“There is nothing out of the ordinary about a law that makes it illegal to give water or food to people standing in tall voter laws,” she said, to cheers.

Some voting rights advocates boycotted Biden’s speech. Georgia Democratic gubernatorial candidate Stacey Abrams, known for her tireless voting rights work, was also skipping the event. Meanwhile, the White House sent an unusually long list of attendees to the speech. The aide said Abrams had a conflict, but did not explain further, although he did tweet in support of the president.

Biden said there was a scheduling mix-up between the two prior to their visit, but they had spoken and “everyone was on the same page.”

Asked what risk he was taking politically by speaking out if there weren’t enough votes to change the rules, he said: “I risk saying no to what I believe. That’s the risk I take. It’s those defined. One of the moments. It’s true. People will be judged on the basis of where they were before the vote and where they were after the vote. History will judge us.”

Voting rights advocates in Georgia and across the country are concerned about what could happen in 2022 and beyond. They see the changes in many states as a subtle form of ballot restrictions such as literacy tests and election taxes, which were once a major Democratic constituency, used to disenfranchise black voters.

Republicans who have fallen behind Trump’s election misinformation are trying to influence future elections by installing sympathetic leaders in local election positions and supporting alternative office to some of those who participated in the riots at the US Capitol a year ago. separately promoting the efforts of

Democratic Senator Raphael Warnock of Georgia, who is the senior pastor at Ebenezer Baptist and made history as the first black senator elected in Georgia, said that “whatever that may be is going to shine a bright light on the urgency of the issue.” Will continue is important.”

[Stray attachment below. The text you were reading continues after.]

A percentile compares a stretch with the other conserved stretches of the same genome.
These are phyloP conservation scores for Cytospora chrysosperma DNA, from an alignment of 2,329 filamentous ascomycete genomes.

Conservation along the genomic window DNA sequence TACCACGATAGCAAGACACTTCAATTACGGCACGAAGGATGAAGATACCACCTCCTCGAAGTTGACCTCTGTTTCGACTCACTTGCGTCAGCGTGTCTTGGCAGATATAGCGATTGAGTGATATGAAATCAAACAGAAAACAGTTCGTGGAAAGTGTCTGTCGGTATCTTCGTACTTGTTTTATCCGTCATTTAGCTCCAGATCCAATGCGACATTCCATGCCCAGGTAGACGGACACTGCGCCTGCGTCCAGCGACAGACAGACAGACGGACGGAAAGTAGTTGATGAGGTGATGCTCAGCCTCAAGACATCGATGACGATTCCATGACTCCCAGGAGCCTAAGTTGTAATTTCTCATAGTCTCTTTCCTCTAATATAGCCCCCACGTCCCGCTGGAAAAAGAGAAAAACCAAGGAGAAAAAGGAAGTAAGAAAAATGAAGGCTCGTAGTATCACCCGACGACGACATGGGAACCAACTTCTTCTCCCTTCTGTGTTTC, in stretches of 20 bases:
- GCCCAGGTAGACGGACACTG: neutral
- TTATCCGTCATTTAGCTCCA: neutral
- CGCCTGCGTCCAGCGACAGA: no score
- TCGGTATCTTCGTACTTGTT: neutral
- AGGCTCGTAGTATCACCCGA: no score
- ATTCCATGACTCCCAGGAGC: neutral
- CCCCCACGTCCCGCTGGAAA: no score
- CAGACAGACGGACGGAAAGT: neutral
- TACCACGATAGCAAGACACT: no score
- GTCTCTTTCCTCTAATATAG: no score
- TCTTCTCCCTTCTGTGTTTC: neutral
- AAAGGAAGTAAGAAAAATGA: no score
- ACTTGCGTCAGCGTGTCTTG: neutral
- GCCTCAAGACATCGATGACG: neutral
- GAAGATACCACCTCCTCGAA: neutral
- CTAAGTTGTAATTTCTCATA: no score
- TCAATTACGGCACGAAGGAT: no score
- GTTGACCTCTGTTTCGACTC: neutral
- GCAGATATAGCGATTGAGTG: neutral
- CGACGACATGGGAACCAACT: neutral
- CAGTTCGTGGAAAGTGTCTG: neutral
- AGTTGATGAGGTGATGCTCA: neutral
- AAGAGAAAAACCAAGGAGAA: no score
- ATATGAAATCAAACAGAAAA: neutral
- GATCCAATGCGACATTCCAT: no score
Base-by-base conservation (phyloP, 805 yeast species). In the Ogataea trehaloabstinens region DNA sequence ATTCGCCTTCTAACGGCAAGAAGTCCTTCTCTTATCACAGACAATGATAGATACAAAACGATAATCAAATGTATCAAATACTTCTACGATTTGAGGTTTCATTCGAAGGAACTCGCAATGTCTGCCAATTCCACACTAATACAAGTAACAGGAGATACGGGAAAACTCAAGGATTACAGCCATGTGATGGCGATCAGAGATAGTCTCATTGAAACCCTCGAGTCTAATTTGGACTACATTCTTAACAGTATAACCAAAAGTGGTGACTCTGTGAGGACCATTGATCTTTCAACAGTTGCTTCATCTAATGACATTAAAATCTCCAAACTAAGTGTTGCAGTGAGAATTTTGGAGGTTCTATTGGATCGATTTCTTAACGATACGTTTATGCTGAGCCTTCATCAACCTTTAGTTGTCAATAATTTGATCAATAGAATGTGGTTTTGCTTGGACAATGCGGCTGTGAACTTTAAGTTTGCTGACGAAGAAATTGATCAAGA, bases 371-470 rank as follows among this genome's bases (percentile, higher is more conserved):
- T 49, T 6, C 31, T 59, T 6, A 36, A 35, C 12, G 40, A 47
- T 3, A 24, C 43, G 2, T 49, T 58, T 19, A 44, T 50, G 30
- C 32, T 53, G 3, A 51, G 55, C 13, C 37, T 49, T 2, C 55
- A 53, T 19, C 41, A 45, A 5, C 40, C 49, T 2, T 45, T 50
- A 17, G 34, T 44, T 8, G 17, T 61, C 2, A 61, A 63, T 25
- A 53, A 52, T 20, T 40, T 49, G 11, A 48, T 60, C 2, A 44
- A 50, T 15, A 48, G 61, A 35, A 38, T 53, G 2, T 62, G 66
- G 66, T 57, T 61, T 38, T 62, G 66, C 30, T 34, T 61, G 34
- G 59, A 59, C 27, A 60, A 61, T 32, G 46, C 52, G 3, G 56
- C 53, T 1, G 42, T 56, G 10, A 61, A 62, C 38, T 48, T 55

Georgia is at the center of it all, one of the major battleground states in the 2020 election. After the votes were counted and recounted, Trump told a top state election official that he wanted officials to “find” enough votes to make up for his loss. The state vote nonetheless went to Biden, and both Senate seats went to the Democrats as well.

Last year, the Republican governor signed a sweeping rewrite of election rules that, among other things, gives state election boards new powers to interfere with county election offices and remove and replace local election officials. This has given rise to concerns that the Republican-controlled state board could exert more influence over the administration of the election, including the certification of county results.

Congressional Democrats have written voting legislation that would herald the biggest change in US elections in a generation, by removing barriers to voting in the name of electoral security, reducing the influence of big money in politics and the partisan influence on Congress’s portrayal. will limit. districts.

The package would create national election standards that would trump state-level GOP laws. It would also restore the Justice Department’s ability to police election laws in states with a history of discrimination.

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Amy reported from Atlanta. AP Congressional correspondent Lisa Mascaro contributed to this report.